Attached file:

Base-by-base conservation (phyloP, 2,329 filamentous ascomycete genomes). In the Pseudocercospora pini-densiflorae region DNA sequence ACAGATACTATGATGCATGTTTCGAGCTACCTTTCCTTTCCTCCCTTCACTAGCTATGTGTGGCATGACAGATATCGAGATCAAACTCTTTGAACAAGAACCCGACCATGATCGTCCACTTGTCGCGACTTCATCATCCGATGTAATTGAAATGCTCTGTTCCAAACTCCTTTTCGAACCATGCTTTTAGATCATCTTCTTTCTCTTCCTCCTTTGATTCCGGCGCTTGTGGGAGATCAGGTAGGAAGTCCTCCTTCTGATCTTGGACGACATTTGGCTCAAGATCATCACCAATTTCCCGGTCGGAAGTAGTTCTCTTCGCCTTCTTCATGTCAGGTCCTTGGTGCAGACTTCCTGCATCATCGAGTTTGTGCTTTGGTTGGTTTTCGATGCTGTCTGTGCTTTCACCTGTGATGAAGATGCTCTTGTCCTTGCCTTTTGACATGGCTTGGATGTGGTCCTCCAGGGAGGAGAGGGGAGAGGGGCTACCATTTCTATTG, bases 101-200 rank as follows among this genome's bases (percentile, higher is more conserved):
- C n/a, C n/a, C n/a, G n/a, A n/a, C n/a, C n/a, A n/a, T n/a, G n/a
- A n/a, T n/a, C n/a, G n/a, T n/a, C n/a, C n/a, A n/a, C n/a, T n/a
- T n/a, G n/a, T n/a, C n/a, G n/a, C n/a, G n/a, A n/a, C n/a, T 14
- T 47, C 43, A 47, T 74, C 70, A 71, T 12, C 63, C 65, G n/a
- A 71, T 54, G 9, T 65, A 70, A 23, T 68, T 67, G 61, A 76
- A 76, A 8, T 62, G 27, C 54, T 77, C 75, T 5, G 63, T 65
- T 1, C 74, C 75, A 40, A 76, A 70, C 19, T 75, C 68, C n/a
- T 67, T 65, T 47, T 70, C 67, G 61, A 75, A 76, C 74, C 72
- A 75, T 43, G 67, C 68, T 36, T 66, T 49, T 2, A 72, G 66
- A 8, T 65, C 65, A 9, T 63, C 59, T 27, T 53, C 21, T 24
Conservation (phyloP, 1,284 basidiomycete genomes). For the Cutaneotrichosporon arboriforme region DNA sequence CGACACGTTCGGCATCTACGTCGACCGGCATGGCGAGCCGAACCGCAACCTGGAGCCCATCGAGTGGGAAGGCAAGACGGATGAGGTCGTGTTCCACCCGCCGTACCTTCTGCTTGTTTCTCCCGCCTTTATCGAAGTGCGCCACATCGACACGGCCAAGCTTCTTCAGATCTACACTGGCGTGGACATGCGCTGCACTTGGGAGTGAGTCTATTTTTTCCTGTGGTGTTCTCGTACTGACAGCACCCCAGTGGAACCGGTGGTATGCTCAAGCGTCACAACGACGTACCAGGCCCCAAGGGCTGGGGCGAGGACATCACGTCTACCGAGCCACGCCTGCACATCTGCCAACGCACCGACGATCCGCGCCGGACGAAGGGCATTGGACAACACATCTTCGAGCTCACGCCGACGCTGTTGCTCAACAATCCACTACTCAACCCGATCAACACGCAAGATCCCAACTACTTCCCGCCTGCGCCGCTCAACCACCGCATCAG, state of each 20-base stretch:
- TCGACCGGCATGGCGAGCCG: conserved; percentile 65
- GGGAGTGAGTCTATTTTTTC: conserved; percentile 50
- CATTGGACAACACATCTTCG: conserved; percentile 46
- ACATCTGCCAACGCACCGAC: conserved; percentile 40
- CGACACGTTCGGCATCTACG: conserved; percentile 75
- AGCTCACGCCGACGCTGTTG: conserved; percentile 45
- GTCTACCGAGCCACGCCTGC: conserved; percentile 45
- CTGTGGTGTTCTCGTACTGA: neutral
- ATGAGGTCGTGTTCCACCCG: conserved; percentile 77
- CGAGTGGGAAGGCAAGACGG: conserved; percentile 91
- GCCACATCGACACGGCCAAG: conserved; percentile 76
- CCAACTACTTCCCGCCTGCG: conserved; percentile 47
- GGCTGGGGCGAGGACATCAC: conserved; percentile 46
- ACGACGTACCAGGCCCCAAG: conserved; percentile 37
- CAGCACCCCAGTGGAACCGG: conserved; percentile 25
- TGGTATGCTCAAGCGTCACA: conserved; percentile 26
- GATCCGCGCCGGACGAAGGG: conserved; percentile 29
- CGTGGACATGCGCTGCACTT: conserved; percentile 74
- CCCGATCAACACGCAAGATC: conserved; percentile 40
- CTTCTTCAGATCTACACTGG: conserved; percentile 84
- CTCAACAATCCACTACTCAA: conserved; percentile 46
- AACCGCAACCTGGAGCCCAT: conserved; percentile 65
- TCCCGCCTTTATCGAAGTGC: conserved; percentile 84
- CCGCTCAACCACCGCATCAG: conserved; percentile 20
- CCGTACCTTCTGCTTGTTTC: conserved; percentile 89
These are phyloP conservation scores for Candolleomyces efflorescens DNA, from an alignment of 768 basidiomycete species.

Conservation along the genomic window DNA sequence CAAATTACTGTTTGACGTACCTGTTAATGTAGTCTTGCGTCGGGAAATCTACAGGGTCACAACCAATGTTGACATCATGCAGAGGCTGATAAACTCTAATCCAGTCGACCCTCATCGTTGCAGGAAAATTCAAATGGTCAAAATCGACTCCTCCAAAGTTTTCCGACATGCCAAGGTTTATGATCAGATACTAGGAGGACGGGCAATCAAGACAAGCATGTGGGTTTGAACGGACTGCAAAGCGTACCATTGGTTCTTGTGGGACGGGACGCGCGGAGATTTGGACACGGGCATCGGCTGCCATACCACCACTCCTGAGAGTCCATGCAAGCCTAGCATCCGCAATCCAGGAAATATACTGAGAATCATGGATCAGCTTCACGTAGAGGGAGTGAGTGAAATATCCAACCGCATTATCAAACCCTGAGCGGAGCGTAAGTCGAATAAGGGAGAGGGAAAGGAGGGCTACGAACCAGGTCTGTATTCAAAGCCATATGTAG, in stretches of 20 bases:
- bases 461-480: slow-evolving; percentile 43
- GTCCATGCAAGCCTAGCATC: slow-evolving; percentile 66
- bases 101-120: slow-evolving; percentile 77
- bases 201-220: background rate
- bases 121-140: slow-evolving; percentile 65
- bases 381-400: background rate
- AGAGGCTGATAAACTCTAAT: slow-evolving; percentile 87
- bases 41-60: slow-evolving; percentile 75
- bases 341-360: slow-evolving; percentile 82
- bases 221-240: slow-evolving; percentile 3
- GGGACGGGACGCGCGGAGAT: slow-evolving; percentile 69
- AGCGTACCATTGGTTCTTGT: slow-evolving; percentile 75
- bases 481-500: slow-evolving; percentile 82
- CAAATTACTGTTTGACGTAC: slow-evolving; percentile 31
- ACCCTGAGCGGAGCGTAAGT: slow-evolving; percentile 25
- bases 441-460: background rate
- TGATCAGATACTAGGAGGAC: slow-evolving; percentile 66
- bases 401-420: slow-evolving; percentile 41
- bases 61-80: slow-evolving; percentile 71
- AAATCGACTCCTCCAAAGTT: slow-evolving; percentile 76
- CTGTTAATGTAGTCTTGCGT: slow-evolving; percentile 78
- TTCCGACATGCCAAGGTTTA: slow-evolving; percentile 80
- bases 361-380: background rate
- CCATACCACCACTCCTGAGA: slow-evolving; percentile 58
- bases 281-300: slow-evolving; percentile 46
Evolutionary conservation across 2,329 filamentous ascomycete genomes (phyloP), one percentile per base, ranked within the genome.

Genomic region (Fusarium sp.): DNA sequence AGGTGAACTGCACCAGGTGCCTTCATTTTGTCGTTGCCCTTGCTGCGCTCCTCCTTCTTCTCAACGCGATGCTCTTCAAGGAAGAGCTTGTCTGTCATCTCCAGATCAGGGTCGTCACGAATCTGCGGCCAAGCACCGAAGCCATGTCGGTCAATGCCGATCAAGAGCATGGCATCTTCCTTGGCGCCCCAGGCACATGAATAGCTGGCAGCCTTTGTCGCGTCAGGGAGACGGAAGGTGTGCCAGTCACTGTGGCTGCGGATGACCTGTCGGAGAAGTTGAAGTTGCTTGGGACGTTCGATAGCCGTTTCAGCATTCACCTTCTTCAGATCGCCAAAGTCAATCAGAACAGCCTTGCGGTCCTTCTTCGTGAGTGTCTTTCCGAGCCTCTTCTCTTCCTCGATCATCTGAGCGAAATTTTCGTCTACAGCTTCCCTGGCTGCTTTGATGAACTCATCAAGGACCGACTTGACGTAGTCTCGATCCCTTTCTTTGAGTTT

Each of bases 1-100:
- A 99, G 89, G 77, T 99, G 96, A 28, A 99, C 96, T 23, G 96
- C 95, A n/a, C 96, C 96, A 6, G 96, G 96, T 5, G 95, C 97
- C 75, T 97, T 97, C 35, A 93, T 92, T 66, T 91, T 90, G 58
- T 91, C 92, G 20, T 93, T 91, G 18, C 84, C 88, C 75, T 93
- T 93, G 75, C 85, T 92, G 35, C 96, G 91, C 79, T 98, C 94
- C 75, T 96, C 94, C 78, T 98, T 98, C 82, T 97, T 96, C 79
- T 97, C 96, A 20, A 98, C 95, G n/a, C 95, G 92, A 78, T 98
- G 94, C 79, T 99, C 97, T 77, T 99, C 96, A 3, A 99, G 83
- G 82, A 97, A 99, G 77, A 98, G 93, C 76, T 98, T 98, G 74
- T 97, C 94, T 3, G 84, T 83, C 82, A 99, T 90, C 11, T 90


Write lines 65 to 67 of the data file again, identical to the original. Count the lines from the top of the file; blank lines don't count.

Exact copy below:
Evolutionary conservation across 2,329 filamentous ascomycete genomes (phyloP), one percentile per base, ranked within the genome.

Genomic region (Fusarium sp.): DNA sequence AGGTGAACTGCACCAGGTGCCTTCATTTTGTCGTTGCCCTTGCTGCGCTCCTCCTTCTTCTCAACGCGATGCTCTTCAAGGAAGAGCTTGTCTGTCATCTCCAGATCAGGGTCGTCACGAATCTGCGGCCAAGCACCGAAGCCATGTCGGTCAATGCCGATCAAGAGCATGGCATCTTCCTTGGCGCCCCAGGCACATGAATAGCTGGCAGCCTTTGTCGCGTCAGGGAGACGGAAGGTGTGCCAGTCACTGTGGCTGCGGATGACCTGTCGGAGAAGTTGAAGTTGCTTGGGACGTTCGATAGCCGTTTCAGCATTCACCTTCTTCAGATCGCCAAAGTCAATCAGAACAGCCTTGCGGTCCTTCTTCGTGAGTGTCTTTCCGAGCCTCTTCTCTTCCTCGATCATCTGAGCGAAATTTTCGTCTACAGCTTCCCTGGCTGCTTTGATGAACTCATCAAGGACCGACTTGACGTAGTCTCGATCCCTTTCTTTGAGTTT

Each of bases 1-100: